Cape Town – Neither the Progressive Professionals Forum nor the Black Business Forum based their objections to the Financial Intelligence Centre (FIC) Bill on a legal opinion, said Ismail Momoniat, deputy director general at National Treasury.
Momoniat was part of a delegation that briefed Parliament’s standing committee on finance on the concerns raised by President Jacob Zuma over the constitutionality of the FIC Bill.
Zuma sent the bill back to Parliament on November 30, arguing that the legislation infringes on individuals’ right to privacy as it gives scope for searches of suspect people without a warrant, which may result in criminal prosecution of such individuals.
According to Zuma, the bill also grants too much discretion to inspectors as they do not require a warrant to search individuals, their residences or workplaces.
Momoniat said in his representation that National Treasury has decided to meet international standards through amendments to the FIC Act, so that South Africa could be compliant with the rest of the world.
“When we went to a meeting with the Financial Action Task Force on Money Laundering (FATF) in June,” Momoniat said, “they were happy with the progress we had made and they changed our deadline to report back to February 2017.
“South Africa is supposed to report back to the FATF by that date on the FIC implementation, but given that the bill will not commence on that date, there’s a risk that the FATF can take steps against South Africa, such as issuing a statement that will express concerns about South Africa’s ability to address deficiencies in its financial regulation system,” Momoniat said.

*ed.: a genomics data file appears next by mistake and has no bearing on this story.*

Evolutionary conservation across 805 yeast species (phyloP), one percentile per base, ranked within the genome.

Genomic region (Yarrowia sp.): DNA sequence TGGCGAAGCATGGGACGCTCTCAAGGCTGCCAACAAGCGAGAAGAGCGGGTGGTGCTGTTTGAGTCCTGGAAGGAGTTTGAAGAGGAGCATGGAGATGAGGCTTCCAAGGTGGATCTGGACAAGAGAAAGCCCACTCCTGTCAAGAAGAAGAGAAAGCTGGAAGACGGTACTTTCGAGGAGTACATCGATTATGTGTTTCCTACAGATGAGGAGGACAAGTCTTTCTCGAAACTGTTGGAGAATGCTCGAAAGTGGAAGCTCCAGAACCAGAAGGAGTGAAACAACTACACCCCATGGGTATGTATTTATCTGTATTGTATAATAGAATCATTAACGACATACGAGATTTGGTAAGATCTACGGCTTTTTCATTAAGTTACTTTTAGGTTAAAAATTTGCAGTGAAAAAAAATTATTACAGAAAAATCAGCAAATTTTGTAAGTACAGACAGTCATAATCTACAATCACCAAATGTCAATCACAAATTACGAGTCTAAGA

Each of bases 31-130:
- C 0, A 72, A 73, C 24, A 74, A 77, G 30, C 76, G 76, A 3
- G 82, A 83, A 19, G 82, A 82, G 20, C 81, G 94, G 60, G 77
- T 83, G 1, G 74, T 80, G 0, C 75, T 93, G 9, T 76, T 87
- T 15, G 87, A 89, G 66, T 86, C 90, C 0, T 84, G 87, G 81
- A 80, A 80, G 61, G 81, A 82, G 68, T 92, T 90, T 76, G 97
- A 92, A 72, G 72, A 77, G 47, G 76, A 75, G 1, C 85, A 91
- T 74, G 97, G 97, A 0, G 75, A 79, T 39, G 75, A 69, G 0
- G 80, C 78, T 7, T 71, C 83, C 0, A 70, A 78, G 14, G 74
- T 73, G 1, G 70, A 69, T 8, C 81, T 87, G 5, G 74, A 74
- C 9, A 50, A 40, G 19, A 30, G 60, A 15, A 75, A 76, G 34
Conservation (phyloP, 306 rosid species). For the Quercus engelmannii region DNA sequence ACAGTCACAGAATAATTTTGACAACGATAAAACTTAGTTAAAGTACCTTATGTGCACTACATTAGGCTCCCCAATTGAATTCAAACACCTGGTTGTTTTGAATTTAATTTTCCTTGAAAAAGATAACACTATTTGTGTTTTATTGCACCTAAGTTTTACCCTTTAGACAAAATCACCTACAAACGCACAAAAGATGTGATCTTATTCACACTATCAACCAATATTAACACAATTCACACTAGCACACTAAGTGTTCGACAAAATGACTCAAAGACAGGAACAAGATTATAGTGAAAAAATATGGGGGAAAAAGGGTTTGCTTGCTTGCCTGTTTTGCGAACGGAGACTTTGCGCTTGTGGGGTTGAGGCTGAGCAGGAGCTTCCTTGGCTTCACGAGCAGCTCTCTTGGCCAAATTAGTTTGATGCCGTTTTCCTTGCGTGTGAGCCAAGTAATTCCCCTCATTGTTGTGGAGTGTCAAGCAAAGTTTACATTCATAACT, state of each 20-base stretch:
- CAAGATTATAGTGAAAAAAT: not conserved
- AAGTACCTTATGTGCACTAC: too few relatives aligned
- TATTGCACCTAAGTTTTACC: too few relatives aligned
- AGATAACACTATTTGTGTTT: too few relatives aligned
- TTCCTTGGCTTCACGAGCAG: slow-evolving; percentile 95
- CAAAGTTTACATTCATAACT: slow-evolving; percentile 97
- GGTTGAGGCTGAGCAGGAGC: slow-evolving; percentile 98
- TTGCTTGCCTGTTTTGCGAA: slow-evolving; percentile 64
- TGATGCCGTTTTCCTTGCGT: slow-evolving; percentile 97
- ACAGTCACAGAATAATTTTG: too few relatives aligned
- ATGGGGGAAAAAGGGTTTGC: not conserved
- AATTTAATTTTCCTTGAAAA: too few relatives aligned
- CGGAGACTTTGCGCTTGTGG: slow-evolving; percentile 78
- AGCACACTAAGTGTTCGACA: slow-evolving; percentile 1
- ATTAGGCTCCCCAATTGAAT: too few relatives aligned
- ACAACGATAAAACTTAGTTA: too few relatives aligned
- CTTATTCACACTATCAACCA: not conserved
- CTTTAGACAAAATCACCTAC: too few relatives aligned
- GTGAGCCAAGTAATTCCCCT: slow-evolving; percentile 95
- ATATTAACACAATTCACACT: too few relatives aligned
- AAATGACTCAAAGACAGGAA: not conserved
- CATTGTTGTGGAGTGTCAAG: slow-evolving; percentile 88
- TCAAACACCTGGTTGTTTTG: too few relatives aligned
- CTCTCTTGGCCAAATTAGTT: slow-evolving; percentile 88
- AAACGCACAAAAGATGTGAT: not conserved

“We don’t want them (the FATF) to admonish us in a public statement, implying that we’re non-compliant. It’s in our interest to comply with these standards,” he added.
“If we don’t comply, other countries will be less likely to provide information to us regarding anti-money [practices]. They won’t give it to us unless these regulations are in place.”
Momoniat also said that non-compliance with international regulations will make international transactions “harder and more expensive”.
“Places such as Iran, for example, don’t meet these standards. We don’t want to be there. They could terminate our FATF membership. So we must resolve these issues as soon as possible.”